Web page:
Jury is out, subject has changed
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With cash transfers, the Congress has reset the debate ahead of the 2014 elections
The "Mahakutami", or the TDP-Left-TRS combine, fighting the YSR Reddy juggernaut during the 2009 assembly election in Andhra Pradesh, had a clunky propaganda prop: a model ATM machine wheeled out throughout the campaign, symbolising a poll promise to directly transfer cash. Money would be given to the matriarch of the house, withdrawable ATM-style, to cut the leakage in deliveries of benefits. The idea did not seem to carry, however, as the state was taken with YSR's proposals. Former Chief Minister Chandrababu Naidu, always on the ball with the World Bank discourse, knew cash transfers were the next big proposal being debated as a silver bullet in developing countries.
An idea whose time had not yet come, the prime minister might have argued, as YSR bettered his 2004 score against all odds, thanks to a perception that the delivery mechanisms for Andhra's schemes were working.
Three years on, a paper by the World Bank released in October 2012, titled "Conditional cash transfers, political participation and voting behaviour" (http://goo.gl/ SULnP), studied voter behaviour with respect to cash transfer beneficiaries in polls held recently in Colombia. It concluded that voters reward regimes that implement cash transfers. It says that it is not mere "theoretical conjecture" that targeting beneficiaries helps the implementing government electorally, but that there is compelling evidence from conditional cash transfer (CCT) programmes in Ecuador (PANES) and Mexico (Oportunidades). So much so that in Colombia, a law stating that beneficiaries to the CCT programme called Familias En Accion could not be changed three months before a national election to prevent political abuse of such a scheme was recently passed.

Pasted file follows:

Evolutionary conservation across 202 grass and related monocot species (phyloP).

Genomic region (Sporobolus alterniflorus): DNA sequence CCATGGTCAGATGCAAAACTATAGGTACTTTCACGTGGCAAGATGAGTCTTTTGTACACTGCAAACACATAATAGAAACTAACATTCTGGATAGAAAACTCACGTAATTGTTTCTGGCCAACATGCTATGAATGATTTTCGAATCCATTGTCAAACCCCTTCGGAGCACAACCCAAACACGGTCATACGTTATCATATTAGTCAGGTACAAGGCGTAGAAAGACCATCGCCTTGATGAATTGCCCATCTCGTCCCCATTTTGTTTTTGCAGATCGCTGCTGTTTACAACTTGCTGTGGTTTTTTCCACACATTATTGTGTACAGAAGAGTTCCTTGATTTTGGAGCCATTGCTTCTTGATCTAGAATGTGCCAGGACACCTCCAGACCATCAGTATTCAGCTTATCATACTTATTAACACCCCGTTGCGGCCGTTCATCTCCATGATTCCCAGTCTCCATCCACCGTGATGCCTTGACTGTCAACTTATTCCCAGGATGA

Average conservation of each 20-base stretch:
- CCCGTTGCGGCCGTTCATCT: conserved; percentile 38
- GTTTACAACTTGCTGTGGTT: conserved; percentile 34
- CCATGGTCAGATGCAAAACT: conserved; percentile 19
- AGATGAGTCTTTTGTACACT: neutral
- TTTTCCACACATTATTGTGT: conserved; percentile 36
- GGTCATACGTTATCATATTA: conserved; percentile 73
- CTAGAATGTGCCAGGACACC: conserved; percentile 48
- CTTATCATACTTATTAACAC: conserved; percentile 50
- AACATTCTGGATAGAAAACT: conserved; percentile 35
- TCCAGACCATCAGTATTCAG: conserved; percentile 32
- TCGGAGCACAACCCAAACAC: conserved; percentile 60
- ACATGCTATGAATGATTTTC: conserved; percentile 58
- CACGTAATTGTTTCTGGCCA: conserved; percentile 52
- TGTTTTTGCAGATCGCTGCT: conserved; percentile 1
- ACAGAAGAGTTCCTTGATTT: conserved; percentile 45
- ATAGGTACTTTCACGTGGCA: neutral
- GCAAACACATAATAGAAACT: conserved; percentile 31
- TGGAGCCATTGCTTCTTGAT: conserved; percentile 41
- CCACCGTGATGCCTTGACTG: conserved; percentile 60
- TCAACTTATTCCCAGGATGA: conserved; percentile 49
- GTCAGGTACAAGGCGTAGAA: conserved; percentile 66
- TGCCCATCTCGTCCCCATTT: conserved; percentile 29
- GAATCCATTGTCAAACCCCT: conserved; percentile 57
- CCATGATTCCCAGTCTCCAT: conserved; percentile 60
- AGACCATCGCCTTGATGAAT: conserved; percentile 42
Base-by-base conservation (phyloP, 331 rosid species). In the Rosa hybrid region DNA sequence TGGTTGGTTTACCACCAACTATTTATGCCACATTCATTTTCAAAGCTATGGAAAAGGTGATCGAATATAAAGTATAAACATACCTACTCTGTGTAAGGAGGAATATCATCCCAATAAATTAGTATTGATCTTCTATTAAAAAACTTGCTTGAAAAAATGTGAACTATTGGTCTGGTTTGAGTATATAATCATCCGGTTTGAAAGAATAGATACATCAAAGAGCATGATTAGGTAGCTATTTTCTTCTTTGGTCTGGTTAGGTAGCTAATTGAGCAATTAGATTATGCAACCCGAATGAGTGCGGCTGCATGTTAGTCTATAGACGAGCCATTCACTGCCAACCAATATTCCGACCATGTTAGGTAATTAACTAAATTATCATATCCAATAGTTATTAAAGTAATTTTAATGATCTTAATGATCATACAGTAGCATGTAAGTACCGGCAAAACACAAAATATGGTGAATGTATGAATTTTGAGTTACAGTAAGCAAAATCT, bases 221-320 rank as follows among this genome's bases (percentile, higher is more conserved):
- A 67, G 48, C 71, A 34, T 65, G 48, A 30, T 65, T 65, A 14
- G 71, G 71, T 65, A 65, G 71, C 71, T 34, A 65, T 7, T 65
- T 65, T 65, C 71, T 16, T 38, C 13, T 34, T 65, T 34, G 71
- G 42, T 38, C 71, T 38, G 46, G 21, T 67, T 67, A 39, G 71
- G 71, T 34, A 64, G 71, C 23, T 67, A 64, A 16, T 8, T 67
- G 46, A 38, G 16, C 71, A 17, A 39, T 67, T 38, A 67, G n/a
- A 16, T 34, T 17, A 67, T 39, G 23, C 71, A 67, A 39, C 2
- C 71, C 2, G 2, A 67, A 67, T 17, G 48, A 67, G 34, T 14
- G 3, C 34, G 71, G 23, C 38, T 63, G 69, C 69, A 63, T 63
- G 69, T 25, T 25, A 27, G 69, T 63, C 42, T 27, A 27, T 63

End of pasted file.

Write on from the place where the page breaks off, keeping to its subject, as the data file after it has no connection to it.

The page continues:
However, the benefits and problems of cash transfer programmes continue to be debated. Are they radical redistributive schemes to transfer purchasing power? Or do they actually shrink the state's responsibility by simply treating the poor as a burden to be dealt with through handouts, with no imperative to strengthen public systems (food, health and education) crying out for imaginative reform?